DMT (N,N-dimethyltryptamine) is a chemical substance not unique to the ayahuasca brew. It is a ubiquitous tryptamine found in its natural form in many animal species,9 including in human urine, blood, and cerebrospinal fluid,10 as well as in some plants.

    DMT and ayahuasca have very different pharmacodynamics.


    The effects of ayahuasca, are slow and progressive, taking 45 to 60 minutes to appear and reaching maximum effects after 2 hours, which dissipate after 4 to 6 hours.2,6


    The acute effects of DMT appear immediately after intravenous administration4,5 or inhalation.

    The effects of DMT are approximately twice as intense as the effects of ayahuasca at equivalent doses.7

    Synthetic DMT is a scheduled substance, whereas in most countries, ayahuasca is not.


    According to the International Narcotics Control Board (INCB), a quasi-judicial control body for the implementation of the United Nations drug conventions, ayahuasca is not subject to international control, nor are the alkaloids present in the B. caapi vine.11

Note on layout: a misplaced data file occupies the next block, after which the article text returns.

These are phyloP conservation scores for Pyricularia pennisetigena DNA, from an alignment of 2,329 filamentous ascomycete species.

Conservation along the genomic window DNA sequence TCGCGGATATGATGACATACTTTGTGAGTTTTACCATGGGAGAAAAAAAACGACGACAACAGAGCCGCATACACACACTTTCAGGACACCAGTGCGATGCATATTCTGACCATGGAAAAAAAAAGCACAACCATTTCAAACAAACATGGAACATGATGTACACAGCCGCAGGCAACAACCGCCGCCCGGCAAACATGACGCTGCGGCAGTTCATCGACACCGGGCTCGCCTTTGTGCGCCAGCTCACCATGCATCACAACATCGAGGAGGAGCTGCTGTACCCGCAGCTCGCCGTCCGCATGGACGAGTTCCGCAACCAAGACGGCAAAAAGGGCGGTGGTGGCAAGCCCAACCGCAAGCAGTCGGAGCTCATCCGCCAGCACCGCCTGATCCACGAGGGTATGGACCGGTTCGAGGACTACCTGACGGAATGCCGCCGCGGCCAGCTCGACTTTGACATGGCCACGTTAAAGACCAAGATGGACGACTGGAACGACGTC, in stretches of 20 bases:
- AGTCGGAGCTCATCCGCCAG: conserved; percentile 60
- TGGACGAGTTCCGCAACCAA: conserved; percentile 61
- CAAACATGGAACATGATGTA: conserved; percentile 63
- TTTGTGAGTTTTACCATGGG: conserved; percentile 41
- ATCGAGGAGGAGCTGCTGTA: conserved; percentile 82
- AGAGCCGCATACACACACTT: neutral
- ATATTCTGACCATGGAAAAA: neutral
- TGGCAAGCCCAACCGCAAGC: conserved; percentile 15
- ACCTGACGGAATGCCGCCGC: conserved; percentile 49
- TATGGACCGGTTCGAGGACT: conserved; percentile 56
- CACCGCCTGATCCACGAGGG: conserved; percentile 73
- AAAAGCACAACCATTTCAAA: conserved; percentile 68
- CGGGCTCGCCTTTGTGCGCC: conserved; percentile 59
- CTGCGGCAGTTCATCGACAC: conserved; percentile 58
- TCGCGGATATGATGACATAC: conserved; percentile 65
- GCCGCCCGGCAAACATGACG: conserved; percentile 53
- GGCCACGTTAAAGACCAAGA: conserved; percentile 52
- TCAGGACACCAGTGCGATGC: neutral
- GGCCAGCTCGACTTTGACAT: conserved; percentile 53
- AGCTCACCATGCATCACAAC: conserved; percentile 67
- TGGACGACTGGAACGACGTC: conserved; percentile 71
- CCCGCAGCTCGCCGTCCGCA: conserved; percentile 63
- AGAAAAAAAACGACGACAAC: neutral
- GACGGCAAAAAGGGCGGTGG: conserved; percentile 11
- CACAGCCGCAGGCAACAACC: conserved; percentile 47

Regulations are different country by country, however the plants themselves are not regulated in most places. Legal incidents involving ayahuasca typically involve charges for possession of DMT.


    Synthetic or extracted DMT is listed in Schedule 1 (the most restrictive classification), in the 1971 Convention on Psychotropic Substances, and many countries therefore also include it in their national legislation.11

    The INCB has confirmed that “no plant or concoction containing DMT, including ayahuasca, is currently under international control.”11

    Culture and context of use
    Ayahuasca has a complex cultural history with
    practices that differ among the Indigenous groups who use it in the Amazon.


    Ayahuasca has been used by Amazonian people for centuries, and likely much longer. The ritual use of ayahuasca is rooted in Indigenous cosmologies, animistic ontologies, and syncretic religious beliefs.

    Modern ayahuasca practices often draw inspiration from Amazonian cosmovisions and belief systems, creating new ceremonial designs adapted for western participants.